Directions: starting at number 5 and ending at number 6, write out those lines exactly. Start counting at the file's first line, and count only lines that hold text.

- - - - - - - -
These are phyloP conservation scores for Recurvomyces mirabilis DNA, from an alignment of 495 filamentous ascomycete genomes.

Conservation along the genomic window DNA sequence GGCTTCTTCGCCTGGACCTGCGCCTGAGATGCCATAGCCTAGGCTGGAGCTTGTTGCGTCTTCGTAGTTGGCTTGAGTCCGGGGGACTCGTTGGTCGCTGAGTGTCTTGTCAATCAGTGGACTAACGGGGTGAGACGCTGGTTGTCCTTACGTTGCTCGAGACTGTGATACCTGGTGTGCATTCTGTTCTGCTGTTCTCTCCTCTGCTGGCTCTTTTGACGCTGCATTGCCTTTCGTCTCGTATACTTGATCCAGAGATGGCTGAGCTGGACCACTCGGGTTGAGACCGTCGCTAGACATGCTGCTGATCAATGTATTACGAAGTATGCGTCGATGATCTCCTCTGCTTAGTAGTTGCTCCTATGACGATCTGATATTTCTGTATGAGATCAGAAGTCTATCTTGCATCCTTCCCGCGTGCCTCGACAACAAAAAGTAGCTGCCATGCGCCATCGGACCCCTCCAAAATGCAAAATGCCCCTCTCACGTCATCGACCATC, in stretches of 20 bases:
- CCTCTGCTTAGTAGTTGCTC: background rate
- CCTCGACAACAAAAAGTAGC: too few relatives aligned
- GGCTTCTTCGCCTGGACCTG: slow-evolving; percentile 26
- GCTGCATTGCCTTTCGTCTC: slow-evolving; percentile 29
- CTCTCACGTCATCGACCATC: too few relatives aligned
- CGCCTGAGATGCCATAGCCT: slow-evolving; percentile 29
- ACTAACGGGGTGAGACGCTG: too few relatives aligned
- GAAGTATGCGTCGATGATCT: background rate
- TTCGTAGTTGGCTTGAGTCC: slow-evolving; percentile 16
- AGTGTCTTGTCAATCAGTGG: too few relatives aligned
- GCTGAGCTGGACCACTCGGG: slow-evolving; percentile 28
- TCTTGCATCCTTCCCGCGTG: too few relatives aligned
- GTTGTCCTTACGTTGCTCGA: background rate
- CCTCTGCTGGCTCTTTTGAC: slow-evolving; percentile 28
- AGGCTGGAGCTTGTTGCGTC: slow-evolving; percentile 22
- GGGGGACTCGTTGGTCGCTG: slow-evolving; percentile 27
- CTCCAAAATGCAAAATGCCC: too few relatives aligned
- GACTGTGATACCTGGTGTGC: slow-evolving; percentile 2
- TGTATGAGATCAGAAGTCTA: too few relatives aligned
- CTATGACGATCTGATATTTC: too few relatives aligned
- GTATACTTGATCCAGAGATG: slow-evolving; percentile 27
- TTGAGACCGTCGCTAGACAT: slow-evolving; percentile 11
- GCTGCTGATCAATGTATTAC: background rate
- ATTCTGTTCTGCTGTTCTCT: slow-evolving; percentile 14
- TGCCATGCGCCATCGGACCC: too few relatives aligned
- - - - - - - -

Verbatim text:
- GGCTTCTTCGCCTGGACCTG: slow-evolving; percentile 26
- GCTGCATTGCCTTTCGTCTC: slow-evolving; percentile 29